Band of Brothers Part 1: The Willie Rose Story
By Airman 1st Class J.T. Armstrong, Public Affairs
/ Published September 12, 2016
MINOT AIR FORCE BASE, N.D. --
“I remember the winter of ’72 being one of the worst,” said Tech. Sgt.(Sep.) Willie Rose. “The snow drifts were as high as the telephone poles.”
Rose smiled as he recalled memories of his time spent stationed at Minot Air Force Base, North Dakota, in the 70s. We sat at a kitchen table covered in news clippings and photographs spanning across the years. Like puzzle pieces, they connected Rose’s story.
Willie Rose was born July 4, 1946, in Springfield, Massachusetts and raised in Fredericksburg, Virginia. He enlisted in the Air Force with his twin brother in October of 1963.
“I was 17 and irritated with school,” said Rose. “I was too young to enlist, so my mom and dad had to sign a waiver.”
Rose enjoyed his Air Force technical training much more than his high school’s curriculum.
“I was aircraft maintenance before crossing over into corrosion control,” said Rose. “After that, I cross-trained into civil engineering where I got to drive the big equipment.”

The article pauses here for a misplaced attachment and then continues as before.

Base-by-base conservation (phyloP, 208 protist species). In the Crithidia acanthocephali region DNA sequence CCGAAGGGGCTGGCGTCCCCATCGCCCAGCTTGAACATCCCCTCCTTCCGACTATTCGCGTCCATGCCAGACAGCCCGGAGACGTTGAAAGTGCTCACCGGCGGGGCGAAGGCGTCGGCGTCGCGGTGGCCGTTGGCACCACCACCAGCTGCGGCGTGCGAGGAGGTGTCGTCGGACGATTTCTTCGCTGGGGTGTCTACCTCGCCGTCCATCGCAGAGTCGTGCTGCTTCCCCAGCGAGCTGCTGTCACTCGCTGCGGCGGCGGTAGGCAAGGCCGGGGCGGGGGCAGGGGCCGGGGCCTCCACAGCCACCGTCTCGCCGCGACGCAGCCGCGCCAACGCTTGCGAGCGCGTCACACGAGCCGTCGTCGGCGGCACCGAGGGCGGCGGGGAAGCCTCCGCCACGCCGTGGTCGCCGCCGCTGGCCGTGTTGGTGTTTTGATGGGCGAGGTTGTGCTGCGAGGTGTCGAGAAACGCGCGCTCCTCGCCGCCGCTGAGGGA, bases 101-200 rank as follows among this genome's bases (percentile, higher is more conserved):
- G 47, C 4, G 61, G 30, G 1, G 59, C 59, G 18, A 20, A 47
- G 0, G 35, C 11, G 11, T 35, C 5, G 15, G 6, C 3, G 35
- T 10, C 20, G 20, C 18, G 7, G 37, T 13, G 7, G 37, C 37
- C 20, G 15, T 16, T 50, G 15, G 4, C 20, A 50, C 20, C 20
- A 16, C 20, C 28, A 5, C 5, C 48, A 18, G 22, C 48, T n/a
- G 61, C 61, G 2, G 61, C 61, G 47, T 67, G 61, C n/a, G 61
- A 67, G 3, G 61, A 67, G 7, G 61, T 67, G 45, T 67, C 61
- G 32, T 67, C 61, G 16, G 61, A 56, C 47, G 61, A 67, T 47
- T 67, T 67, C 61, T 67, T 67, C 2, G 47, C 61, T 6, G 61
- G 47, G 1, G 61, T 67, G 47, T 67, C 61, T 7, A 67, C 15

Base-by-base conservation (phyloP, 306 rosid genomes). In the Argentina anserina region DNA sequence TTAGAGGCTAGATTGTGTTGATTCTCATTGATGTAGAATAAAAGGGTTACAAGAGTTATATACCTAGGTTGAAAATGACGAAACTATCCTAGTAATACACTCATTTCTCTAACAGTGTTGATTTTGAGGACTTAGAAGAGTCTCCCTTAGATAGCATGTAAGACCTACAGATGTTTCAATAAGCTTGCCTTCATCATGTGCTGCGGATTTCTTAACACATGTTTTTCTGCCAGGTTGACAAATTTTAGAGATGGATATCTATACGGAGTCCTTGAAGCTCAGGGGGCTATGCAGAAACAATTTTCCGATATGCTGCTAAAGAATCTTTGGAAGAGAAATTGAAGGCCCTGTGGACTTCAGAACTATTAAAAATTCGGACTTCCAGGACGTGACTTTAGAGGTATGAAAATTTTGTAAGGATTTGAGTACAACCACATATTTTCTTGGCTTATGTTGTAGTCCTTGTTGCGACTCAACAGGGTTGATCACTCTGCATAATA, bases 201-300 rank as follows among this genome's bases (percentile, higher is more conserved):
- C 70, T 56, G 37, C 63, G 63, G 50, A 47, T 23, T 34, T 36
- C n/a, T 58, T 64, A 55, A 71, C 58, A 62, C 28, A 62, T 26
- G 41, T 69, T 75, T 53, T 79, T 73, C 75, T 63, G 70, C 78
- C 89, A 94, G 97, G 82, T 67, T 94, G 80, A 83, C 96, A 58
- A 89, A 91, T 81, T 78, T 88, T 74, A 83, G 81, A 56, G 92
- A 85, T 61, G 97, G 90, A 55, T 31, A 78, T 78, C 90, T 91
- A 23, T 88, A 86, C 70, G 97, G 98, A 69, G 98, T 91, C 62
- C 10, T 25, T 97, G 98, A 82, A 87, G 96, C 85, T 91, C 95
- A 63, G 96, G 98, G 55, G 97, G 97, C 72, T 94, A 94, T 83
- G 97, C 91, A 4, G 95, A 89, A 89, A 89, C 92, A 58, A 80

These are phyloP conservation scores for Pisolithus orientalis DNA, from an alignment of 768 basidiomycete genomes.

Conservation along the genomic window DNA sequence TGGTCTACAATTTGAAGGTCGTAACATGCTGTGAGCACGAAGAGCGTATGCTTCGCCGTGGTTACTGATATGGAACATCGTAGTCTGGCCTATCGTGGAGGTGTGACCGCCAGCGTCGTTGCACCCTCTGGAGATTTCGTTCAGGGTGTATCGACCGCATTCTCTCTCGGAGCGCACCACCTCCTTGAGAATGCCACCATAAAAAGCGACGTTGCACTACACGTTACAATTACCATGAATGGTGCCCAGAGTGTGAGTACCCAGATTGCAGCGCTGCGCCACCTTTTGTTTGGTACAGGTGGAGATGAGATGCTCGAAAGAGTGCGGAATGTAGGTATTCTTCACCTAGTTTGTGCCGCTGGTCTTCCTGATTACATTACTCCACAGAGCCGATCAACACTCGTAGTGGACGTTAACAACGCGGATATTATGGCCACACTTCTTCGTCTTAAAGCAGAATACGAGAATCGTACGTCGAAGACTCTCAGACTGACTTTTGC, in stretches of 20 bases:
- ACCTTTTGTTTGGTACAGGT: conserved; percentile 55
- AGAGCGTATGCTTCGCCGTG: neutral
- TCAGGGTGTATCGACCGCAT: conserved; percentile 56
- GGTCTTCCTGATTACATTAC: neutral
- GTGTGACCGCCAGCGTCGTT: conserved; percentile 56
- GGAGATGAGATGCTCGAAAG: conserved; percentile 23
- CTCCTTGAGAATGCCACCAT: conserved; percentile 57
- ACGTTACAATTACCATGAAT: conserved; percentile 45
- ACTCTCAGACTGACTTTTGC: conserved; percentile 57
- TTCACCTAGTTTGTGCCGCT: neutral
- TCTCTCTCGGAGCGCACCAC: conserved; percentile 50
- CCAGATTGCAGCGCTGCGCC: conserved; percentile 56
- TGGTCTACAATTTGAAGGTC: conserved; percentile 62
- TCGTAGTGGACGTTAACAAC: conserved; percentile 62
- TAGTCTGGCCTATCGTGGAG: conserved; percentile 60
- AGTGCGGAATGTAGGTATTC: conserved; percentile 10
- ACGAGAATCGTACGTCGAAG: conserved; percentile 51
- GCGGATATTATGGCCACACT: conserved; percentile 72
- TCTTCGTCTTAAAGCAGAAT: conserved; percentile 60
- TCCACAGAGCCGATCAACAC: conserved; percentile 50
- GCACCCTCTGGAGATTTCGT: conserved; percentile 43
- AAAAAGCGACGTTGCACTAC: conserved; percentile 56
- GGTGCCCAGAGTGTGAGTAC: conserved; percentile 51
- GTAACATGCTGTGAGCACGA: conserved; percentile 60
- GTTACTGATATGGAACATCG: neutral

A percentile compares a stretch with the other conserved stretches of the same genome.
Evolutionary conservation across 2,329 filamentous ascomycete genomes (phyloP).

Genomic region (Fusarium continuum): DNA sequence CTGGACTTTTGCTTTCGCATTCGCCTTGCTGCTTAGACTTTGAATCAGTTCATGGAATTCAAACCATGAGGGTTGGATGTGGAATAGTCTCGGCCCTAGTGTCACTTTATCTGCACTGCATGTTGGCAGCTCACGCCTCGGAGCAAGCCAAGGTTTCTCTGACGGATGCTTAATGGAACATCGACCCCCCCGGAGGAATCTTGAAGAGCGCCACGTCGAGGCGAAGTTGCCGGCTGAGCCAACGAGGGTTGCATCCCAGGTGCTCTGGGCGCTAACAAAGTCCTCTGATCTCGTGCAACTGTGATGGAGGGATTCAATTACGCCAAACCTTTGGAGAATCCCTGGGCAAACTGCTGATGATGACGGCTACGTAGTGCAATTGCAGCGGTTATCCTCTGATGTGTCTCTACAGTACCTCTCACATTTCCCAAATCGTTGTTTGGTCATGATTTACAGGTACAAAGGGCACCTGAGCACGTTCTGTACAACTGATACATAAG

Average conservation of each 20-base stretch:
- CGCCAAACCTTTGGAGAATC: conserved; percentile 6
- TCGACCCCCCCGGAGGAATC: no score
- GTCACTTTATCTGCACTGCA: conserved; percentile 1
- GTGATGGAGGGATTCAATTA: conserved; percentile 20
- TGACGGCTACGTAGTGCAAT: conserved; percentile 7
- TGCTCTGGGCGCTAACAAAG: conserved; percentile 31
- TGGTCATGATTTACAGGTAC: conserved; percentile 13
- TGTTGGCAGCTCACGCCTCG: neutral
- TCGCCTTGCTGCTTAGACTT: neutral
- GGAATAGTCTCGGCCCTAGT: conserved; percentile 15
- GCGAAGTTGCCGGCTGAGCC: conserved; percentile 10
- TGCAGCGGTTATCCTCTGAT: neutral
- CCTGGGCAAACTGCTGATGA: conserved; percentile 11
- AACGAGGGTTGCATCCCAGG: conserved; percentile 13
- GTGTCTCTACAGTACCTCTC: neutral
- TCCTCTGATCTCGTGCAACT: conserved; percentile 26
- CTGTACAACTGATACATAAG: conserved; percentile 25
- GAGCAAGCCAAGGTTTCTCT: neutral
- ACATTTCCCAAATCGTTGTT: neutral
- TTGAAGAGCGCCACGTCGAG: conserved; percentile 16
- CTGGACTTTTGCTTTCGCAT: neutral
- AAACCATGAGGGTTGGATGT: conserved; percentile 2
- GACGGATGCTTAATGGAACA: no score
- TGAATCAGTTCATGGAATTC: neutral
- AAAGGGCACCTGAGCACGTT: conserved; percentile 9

Rose loved learning maintenance and operating the equipment but most of all, he valued the relationships he built here.
“Minot is the best kept secret in the Air Force,” said Rose. “Once you get used to the cold, the people are awesome.”
Minot is also where Willie Rose met his wife. He said he would have gladly served another 20 or 30 years if he had been given the opportunity.
Unfortunately, it only took a split-second to cut Rose’s almost 20-year-career short.
“I was working on what we called a ‘foam truck’. They were used to spray foam at the missile sites to keep the missiles dry during the snowy winters.”
“I was supposed to fix a valve – they put the wrong valve on, which was holding back 75 lbs. of pressurized nitrogen.”
He motioned outwards with his hands.
“That’s when it blew off. I couldn’t see. Everything was yellow.”
The chemicals from the blast had affected his nerves so badly that he ended up being medically discharged from the Air Force. But that doesn’t stop him from enjoying life and giving back to the community. He currently works as a bus driver for the Edgewood Vista assisted living facility, where he takes individuals out to experience the local community who couldn’t ordinarily do so.
In his spare time, Rose also plays guitar as a part of the Dakota Rose Band.
The members consist of Rose on the guitar, Larry Nelson on vocals and guitar, Karen Martin on the keyboard and Floyd Borud on the bass guitar. All of the members have been inducted into the North Dakota – South Dakota Music Hall of Fame.
Three of the four members of the Dakota Rose Band share another bond. Rose, Nelson and Borud are also veterans, having served in Korea and Vietnam.
“When we first started 13 years ago, it was just Larry and myself having fun jam sessions in the basement,” said Rose. “We were all friends before, which is why we’ve stayed together so long.”